Rory Bester is an art historian, curator and visual learning specialist. He received his PhD in art history from the University of the Witwatersrand, Johannesburg. He is formerly an associate professor of art history and deputy head of school at the Wits School of Arts, University of the Witwatersrand, Johannesburg. Bester’s curatorial work includes Democracy’s Images: Photography and Visual Art After Apartheid (BildMuseet, Umeå); Kwere Kwere / Journeys into Strangeness (Castle of Good Hope, Cape Town); Rise and Fall of Apartheid: Photography and the Bureaucracy of Everyday Life (with Okwui Enwezor, International Center of Photography, New York), for which the exhibition won the Lucie Award for Best Photography Exhibition and catalogue won the German Photo Book Prize; and A Short History of South African Photography (Fotografia Europea, Reggio Emilia). In addition to his curatorial work, he has been an executive producer for two ground-breaking music and television projects: The Thula Project / An Album of South African Lullabies, which was South Africa’s first album of indigenous lullabies; and Right Through the Arts, a six-part documentary television series about artistic creativity and experimentation broadcast on SABC2. He has published extensively on South African photography, contributing to publications produced by, amongst others, BildMuseet (Umeå), Christie’s (London), Documenta (Kassel), Fondation Louis Vuitton (Paris), Fotografia Europea (Reggio Emilia), Fotomuseum Winterthur, Iziko South African National Gallery (Cape Town), National Gallery of Victoria (Melbourne), Prince Claus Fund (Amsterdam), Studio Museum (Harlem), and White Box (New York). Bester is a Research Associate at the Archive and Public Culture Research Initiative at the University of Cape Town, and the founder of Two Crows, a creative lab for innovating visual-spatial learning solutions in secondary and tertiary education.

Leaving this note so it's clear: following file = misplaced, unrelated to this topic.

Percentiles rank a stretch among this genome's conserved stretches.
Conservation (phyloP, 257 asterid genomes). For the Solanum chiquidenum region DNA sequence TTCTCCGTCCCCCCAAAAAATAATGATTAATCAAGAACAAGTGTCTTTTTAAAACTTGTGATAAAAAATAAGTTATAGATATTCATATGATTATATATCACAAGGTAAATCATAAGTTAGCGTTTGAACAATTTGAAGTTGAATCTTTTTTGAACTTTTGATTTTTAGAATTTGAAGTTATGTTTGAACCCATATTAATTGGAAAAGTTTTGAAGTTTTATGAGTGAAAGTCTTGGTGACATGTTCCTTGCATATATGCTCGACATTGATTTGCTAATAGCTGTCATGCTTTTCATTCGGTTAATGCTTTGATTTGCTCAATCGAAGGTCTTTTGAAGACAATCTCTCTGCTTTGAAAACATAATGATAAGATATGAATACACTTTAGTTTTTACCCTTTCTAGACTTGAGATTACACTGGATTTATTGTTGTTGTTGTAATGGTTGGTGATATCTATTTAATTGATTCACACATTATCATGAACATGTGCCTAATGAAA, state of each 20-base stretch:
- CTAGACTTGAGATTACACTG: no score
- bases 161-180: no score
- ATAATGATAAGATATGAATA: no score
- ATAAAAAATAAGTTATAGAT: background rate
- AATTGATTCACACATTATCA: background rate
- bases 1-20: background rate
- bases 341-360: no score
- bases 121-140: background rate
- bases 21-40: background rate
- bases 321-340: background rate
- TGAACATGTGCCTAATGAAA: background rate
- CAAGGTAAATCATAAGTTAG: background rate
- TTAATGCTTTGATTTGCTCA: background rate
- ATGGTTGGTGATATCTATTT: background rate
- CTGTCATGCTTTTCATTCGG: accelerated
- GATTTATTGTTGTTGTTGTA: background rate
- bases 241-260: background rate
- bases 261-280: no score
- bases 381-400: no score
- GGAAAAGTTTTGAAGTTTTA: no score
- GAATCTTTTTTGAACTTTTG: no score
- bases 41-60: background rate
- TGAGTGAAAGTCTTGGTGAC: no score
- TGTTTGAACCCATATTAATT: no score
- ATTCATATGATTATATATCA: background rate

Working Methods for Photography and Archive is a series of short working papers focusing on past, present and future methodologies for activating photography archives in public. It includes interviews with photographers, curators and researchers; position statements on photography and archive; exhibition and reading lists; and the selected re-publication of archival texts on photography. Focusing on the methodological possibilities of ideas in action, each paper is topical, provocative, reflective and visually rich in its exploration of questions, concepts and arguments related to the multiple public lives of photography and archive. These questions and concepts grapple with making and activating photographic archives; the material, ephemeral and invisible photographic archive; power, access and narrative; private and public archival lives; and research and commercial impulses in photographic archives. The edited series forms part of a growing academic focus and body of research on the ways in which photography archives matter in the present.
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